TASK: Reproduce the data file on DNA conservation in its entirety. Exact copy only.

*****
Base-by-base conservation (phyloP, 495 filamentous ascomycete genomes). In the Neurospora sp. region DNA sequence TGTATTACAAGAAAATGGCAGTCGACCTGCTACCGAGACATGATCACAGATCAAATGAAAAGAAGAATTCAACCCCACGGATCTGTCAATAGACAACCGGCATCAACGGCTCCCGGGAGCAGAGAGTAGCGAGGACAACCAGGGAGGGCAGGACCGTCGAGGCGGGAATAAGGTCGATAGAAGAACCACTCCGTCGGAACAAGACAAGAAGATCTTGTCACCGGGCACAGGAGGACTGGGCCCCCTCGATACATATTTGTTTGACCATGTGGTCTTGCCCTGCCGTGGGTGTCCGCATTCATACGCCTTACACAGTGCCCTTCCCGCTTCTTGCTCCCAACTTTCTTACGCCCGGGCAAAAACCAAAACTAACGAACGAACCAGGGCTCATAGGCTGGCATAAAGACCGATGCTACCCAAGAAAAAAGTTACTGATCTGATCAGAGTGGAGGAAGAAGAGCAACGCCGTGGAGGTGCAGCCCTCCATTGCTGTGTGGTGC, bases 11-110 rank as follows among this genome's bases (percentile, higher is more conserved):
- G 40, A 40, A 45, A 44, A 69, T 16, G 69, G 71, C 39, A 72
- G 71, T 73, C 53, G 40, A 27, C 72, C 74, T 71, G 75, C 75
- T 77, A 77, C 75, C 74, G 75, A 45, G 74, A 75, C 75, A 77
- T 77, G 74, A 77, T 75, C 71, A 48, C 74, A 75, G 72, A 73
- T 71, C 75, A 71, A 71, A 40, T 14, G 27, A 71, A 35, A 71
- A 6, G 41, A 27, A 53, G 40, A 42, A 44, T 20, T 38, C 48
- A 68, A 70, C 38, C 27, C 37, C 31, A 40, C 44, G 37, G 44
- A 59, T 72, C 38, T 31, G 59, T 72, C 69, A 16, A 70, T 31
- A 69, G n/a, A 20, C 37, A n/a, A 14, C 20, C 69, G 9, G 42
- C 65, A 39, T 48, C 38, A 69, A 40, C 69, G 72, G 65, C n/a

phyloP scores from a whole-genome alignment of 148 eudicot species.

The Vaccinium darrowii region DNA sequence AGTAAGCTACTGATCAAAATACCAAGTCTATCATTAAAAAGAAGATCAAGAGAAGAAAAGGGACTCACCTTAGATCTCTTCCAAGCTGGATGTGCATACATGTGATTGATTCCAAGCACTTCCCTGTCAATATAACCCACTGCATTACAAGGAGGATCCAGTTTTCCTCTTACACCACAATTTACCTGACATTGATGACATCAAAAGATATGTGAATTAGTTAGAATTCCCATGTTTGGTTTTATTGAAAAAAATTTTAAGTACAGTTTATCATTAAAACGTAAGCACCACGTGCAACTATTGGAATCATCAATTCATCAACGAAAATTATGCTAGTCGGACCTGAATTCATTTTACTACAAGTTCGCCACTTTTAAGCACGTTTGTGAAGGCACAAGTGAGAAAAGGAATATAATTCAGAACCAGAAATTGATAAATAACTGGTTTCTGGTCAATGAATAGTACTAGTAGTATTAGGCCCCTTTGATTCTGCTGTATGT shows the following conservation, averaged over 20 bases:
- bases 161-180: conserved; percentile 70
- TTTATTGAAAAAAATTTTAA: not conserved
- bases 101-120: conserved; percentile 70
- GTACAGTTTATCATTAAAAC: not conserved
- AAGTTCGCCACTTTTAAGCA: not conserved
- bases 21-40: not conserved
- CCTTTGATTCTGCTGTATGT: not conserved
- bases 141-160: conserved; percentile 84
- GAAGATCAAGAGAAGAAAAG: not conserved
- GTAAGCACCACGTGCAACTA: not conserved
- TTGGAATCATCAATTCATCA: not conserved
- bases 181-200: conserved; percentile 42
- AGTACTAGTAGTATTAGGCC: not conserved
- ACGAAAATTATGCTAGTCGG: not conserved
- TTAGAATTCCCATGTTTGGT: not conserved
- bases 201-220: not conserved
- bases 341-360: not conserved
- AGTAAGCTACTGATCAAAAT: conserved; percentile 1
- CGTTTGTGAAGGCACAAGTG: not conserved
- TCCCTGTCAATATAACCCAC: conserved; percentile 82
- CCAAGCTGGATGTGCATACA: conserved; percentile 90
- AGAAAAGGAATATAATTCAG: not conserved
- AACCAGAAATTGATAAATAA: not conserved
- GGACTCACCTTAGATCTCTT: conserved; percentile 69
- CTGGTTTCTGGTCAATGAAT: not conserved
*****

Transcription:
Base-by-base conservation (phyloP, 495 filamentous ascomycete genomes). In the Neurospora sp. region DNA sequence TGTATTACAAGAAAATGGCAGTCGACCTGCTACCGAGACATGATCACAGATCAAATGAAAAGAAGAATTCAACCCCACGGATCTGTCAATAGACAACCGGCATCAACGGCTCCCGGGAGCAGAGAGTAGCGAGGACAACCAGGGAGGGCAGGACCGTCGAGGCGGGAATAAGGTCGATAGAAGAACCACTCCGTCGGAACAAGACAAGAAGATCTTGTCACCGGGCACAGGAGGACTGGGCCCCCTCGATACATATTTGTTTGACCATGTGGTCTTGCCCTGCCGTGGGTGTCCGCATTCATACGCCTTACACAGTGCCCTTCCCGCTTCTTGCTCCCAACTTTCTTACGCCCGGGCAAAAACCAAAACTAACGAACGAACCAGGGCTCATAGGCTGGCATAAAGACCGATGCTACCCAAGAAAAAAGTTACTGATCTGATCAGAGTGGAGGAAGAAGAGCAACGCCGTGGAGGTGCAGCCCTCCATTGCTGTGTGGTGC, bases 11-110 rank as follows among this genome's bases (percentile, higher is more conserved):
- G 40, A 40, A 45, A 44, A 69, T 16, G 69, G 71, C 39, A 72
- G 71, T 73, C 53, G 40, A 27, C 72, C 74, T 71, G 75, C 75
- T 77, A 77, C 75, C 74, G 75, A 45, G 74, A 75, C 75, A 77
- T 77, G 74, A 77, T 75, C 71, A 48, C 74, A 75, G 72, A 73
- T 71, C 75, A 71, A 71, A 40, T 14, G 27, A 71, A 35, A 71
- A 6, G 41, A 27, A 53, G 40, A 42, A 44, T 20, T 38, C 48
- A 68, A 70, C 38, C 27, C 37, C 31, A 40, C 44, G 37, G 44
- A 59, T 72, C 38, T 31, G 59, T 72, C 69, A 16, A 70, T 31
- A 69, G n/a, A 20, C 37, A n/a, A 14, C 20, C 69, G 9, G 42
- C 65, A 39, T 48, C 38, A 69, A 40, C 69, G 72, G 65, C n/a

phyloP scores from a whole-genome alignment of 148 eudicot species.

The Vaccinium darrowii region DNA sequence AGTAAGCTACTGATCAAAATACCAAGTCTATCATTAAAAAGAAGATCAAGAGAAGAAAAGGGACTCACCTTAGATCTCTTCCAAGCTGGATGTGCATACATGTGATTGATTCCAAGCACTTCCCTGTCAATATAACCCACTGCATTACAAGGAGGATCCAGTTTTCCTCTTACACCACAATTTACCTGACATTGATGACATCAAAAGATATGTGAATTAGTTAGAATTCCCATGTTTGGTTTTATTGAAAAAAATTTTAAGTACAGTTTATCATTAAAACGTAAGCACCACGTGCAACTATTGGAATCATCAATTCATCAACGAAAATTATGCTAGTCGGACCTGAATTCATTTTACTACAAGTTCGCCACTTTTAAGCACGTTTGTGAAGGCACAAGTGAGAAAAGGAATATAATTCAGAACCAGAAATTGATAAATAACTGGTTTCTGGTCAATGAATAGTACTAGTAGTATTAGGCCCCTTTGATTCTGCTGTATGT shows the following conservation, averaged over 20 bases:
- bases 161-180: conserved; percentile 70
- TTTATTGAAAAAAATTTTAA: not conserved
- bases 101-120: conserved; percentile 70
- GTACAGTTTATCATTAAAAC: not conserved
- AAGTTCGCCACTTTTAAGCA: not conserved
- bases 21-40: not conserved
- CCTTTGATTCTGCTGTATGT: not conserved
- bases 141-160: conserved; percentile 84
- GAAGATCAAGAGAAGAAAAG: not conserved
- GTAAGCACCACGTGCAACTA: not conserved
- TTGGAATCATCAATTCATCA: not conserved
- bases 181-200: conserved; percentile 42
- AGTACTAGTAGTATTAGGCC: not conserved
- ACGAAAATTATGCTAGTCGG: not conserved
- TTAGAATTCCCATGTTTGGT: not conserved
- bases 201-220: not conserved
- bases 341-360: not conserved
- AGTAAGCTACTGATCAAAAT: conserved; percentile 1
- CGTTTGTGAAGGCACAAGTG: not conserved
- TCCCTGTCAATATAACCCAC: conserved; percentile 82
- CCAAGCTGGATGTGCATACA: conserved; percentile 90
- AGAAAAGGAATATAATTCAG: not conserved
- AACCAGAAATTGATAAATAA: not conserved
- GGACTCACCTTAGATCTCTT: conserved; percentile 69
- CTGGTTTCTGGTCAATGAAT: not conserved